Change in Focus Pushes CPE Engineers Into Black
CPE Engineers of Irvine, which has lost money for seven consecutive quarters and has not had a profitable year since 1980, said Monday it earned $7,599 for its fiscal 1985 third quarter, which ended March 1.
Tim Rellaford, newly appointed president of the company, which formerly was called VTN Corp., said the slight profit resulted from the company shedding itself of unprofitable overseas operations and changing its focus to local construction projects.
Rellaford said the quarter’s profit compares to a loss of $444,981 for the third quarter of fiscal 1984. He said the company’s revenues totaled $6.3 million for the period, nearly double the $3.9 million in sales reported a year ago.
CPE has been under new management since August, 1984, when Anaheim builder and entrepreneur Al Rattan acquired a controlling interest for $3.4 million in the financially troubled company, one of the nation’s largest engineering and land-planning firms.
Rattan, sole owner of Continental Pacific Enterprises of Anaheim, a health care facilities builder, became president and chairman of VTN and immediately changed its name to CPE Engineers. He sold off the company’s environmental planning group and ended its involvement in overseas construction planning and project management.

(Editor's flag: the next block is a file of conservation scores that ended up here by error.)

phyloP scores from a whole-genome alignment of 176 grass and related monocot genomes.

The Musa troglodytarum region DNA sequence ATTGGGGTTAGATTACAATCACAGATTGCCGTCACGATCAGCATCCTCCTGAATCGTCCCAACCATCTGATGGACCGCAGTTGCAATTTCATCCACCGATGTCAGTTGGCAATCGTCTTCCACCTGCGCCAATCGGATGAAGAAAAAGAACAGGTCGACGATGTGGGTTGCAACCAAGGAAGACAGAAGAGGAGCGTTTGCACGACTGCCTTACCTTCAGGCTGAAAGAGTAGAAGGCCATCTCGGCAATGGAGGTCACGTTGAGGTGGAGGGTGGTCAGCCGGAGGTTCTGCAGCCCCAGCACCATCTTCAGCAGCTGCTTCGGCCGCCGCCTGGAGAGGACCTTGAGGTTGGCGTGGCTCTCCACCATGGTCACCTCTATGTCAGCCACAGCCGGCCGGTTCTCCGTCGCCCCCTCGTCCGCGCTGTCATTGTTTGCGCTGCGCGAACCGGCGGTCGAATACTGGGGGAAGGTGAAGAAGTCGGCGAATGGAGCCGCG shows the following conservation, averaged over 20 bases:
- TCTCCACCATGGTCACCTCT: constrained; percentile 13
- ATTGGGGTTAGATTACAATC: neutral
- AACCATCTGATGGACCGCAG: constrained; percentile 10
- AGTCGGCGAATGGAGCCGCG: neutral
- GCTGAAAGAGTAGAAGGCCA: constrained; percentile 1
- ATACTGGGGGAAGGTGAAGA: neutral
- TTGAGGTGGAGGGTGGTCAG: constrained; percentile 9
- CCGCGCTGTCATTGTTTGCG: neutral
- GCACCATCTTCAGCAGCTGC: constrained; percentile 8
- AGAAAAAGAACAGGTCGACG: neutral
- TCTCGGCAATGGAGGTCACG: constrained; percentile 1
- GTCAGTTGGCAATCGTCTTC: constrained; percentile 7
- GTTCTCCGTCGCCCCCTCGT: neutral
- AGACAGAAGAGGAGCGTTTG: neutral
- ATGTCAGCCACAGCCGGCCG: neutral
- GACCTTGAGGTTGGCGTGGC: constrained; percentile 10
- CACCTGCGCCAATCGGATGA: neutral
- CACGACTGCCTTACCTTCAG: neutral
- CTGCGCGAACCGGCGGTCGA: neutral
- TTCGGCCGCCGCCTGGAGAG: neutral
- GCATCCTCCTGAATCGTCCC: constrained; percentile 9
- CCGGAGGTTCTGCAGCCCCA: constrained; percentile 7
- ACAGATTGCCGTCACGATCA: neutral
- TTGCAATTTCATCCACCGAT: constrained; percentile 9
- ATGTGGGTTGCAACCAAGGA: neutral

Rattan also laid off about 20% of the work force and acquired a construction division to enable CPE to build projects as well as design them.
Earlier this month, Rattan relinquished the CPE presidency--as he earlier had said he would--to Rellaford, who joined CPE in August as part of Rattan’s management team.
Rellaford said Monday that CPE plans to increase its construction backlog, which has already doubled since the August takeover.
He also said that CPE is actively pursuing an appeal in a San Diego lawsuit which resulted in a $3.5 million negligence verdict against the company, stemming from land planning work done in 1980 under the company’s former ownership.
The San Diego jury found that VTN Consolidated, a subsidiary of the former VTN Corp., was responsible for losses sustained by a San Diego real estate investment group when the newly incorporated City of Poway reduced the number of units permitted on property that had been engineered by VTN.
The landowner, Executive Investment Group Inc., decided the project would be unprofitable with fewer units, dropped the project and sued VTN, claiming the company should have been aware of changes in the formula for determining the unit density for the site.
VTN claims it used the formula in existance at the time and says performed its engineering work on the property before Poway’s incorporation and the city’s subsequent adoption of new land-use laws.